As legalization marches forward in the tri-state area, so do the hopes for job creation. A new report from Cannabiz Team Worldwide outlined those aspirations and how much these new employees could cost. The report dives explicitly into New York, New Jersey, and Connecticut as the tri-state region in the Northeast.
The Leafly 2022 job report stated that the cannabis industry created 100,000 new jobs in 2021 or an increase of 33%. Cannabiz Media calculates that New York could add 63,000 jobs, New Jersey 29,400, and Connecticut could add 10,500.
New Jersey is the furthest along in its fully legal cannabis market and has issued 308 conditional licenses for new adult-use cannabis businesses. In addition to those, the state issued 130 for cultivators, 68 for manufacturers and 110 for retailers. It is estimated the market could hit $2 billion in annual revenue by 2026.
The top cities are Newark, Jersey City, Hoboken, Atlantic City, New Brunswick, Trenton, Morristown, Cherry Hill, and Princeton.
The state is still a long way from recording its first adult-use sales. So far, New York has issued 223 adult-use cultivator licenses, 15 conditional processor licenses, and 150 conditional adult-use retail licenses. It is also projected to be one of the largest markets in the country and could reach $7 billion in sales. However, at this time, the program has no rules and regulations written and the illicit market is getting more and more entrenched.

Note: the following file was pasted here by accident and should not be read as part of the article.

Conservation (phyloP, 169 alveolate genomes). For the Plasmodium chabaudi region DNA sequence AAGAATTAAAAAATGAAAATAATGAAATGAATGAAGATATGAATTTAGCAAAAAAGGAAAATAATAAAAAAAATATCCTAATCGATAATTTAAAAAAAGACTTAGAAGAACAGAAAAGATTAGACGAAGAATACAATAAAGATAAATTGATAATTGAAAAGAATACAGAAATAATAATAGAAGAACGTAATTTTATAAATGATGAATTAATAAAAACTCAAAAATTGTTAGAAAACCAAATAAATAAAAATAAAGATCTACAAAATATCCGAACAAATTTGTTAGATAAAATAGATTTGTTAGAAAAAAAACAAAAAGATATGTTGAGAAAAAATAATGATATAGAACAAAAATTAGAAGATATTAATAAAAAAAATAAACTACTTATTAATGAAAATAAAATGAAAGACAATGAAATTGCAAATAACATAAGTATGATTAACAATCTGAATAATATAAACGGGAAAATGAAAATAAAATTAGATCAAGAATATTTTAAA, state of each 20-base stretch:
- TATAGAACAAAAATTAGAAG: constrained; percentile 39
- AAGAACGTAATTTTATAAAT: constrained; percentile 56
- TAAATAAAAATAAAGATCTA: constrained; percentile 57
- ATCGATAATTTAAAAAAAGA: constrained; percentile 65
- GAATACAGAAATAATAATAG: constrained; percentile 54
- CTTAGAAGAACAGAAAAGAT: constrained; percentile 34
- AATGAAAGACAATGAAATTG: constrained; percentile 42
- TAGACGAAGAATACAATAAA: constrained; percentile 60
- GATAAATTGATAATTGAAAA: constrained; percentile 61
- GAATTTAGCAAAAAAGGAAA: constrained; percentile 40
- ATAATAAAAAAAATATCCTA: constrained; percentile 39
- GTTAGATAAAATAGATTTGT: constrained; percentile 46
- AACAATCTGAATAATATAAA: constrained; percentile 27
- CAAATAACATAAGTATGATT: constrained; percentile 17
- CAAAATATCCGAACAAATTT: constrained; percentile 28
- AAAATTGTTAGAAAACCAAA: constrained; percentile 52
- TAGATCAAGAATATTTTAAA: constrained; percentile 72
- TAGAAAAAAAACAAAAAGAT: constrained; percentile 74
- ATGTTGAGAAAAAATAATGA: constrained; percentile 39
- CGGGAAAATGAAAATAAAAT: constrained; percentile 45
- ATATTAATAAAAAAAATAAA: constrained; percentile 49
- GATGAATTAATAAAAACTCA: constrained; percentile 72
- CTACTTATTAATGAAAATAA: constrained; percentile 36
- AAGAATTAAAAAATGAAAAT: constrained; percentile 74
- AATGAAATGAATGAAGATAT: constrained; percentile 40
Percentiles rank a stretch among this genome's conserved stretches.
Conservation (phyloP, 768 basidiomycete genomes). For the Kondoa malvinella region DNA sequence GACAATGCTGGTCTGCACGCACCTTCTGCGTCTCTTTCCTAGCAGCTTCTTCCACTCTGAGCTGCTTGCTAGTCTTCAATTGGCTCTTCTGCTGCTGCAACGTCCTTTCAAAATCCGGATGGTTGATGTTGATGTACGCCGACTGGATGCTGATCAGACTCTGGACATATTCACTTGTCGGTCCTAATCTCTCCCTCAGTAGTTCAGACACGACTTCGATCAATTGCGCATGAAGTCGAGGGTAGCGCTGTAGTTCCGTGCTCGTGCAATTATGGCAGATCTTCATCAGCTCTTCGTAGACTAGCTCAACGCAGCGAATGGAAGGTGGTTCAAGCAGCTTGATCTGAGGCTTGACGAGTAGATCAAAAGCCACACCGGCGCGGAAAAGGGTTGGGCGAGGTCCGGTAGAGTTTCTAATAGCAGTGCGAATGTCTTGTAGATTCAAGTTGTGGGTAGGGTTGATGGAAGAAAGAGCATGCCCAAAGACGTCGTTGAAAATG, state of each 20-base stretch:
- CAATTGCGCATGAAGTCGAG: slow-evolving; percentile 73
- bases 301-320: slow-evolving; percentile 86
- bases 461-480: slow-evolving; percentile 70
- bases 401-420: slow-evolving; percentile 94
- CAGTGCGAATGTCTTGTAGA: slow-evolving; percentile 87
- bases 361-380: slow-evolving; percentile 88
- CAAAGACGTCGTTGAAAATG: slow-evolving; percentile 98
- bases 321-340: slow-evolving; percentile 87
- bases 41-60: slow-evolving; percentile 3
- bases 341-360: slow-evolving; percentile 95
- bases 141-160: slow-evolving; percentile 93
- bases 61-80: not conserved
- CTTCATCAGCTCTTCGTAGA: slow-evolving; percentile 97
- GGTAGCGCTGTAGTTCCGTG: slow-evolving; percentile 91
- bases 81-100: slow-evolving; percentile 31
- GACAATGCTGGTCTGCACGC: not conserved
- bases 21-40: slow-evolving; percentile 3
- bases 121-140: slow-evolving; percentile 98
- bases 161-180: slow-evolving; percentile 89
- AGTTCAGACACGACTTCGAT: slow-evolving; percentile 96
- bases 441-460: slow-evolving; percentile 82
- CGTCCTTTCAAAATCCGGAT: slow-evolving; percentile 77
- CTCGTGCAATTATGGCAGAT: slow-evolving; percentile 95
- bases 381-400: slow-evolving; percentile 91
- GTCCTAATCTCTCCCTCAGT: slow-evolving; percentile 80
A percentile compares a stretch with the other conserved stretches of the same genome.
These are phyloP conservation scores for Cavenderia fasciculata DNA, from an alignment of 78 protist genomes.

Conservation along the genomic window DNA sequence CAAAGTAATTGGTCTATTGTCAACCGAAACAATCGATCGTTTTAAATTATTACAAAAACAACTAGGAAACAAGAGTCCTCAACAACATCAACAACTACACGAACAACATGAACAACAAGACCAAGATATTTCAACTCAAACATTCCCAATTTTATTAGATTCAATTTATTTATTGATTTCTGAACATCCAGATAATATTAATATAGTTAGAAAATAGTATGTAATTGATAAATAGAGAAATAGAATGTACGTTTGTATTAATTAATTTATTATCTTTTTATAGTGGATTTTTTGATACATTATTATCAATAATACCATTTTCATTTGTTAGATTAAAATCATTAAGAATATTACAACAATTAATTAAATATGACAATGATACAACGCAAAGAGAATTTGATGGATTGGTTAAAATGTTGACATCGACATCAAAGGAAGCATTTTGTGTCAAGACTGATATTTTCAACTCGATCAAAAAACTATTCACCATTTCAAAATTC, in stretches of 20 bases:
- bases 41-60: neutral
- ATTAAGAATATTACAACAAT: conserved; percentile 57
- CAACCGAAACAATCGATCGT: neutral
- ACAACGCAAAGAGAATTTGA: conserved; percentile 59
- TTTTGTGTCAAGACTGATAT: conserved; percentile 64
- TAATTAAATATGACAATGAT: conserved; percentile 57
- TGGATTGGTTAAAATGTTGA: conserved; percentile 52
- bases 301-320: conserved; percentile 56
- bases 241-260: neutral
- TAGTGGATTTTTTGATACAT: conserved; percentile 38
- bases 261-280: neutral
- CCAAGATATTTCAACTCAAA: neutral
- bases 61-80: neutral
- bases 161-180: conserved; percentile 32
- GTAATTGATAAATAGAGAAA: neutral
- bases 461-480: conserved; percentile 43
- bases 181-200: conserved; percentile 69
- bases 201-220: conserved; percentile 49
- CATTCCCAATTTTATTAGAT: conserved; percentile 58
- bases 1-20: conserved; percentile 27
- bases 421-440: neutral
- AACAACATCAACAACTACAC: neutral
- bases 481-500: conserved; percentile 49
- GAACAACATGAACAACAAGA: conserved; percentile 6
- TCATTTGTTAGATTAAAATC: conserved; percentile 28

The top cities are expected to be New York City, Syracuse, Buffalo, Rochester, Ithaca, Albany and Freeport.
It’s a smaller market than it neighbors with projected legal sales to eventually hit $750 million to $1.25 billion. The licensing process is underway with the first licenses expected to be rolled out in 2023. The top cities are Stamford, New Haven, Hartford, Bristol, Storrs and Greenwich.
The tri-state area is known for its high housing costs and that is trickling into the salaries as well. For example, top pay goes to the VP of Cultivation with a median pay of $246k, followed by the Chief Scientific Officer for testing with a median pay of $235k and the VP of Operations making $227k.
Trimmers are expected to be paid roughly $40,720, which is much higher than the $30,812 they get paid in California according to Zip Recruiter. Budtenders are more in line with California at roughly $41,500 a year.
Despite the rosy projections of the Cannabiz report, layoffs are happening with increasing frequency as the industry faces headwinds. Weedmaps (NASDAQ: MAPS) recently cut 10% of its workforce as did fellow tech companies Dutchie and Akerna (KERN).
In New York, Acreage Holdings laid off 122 at the end of 2020, and Canopy Growth closed some of its hemp growing operations in 2020 as well.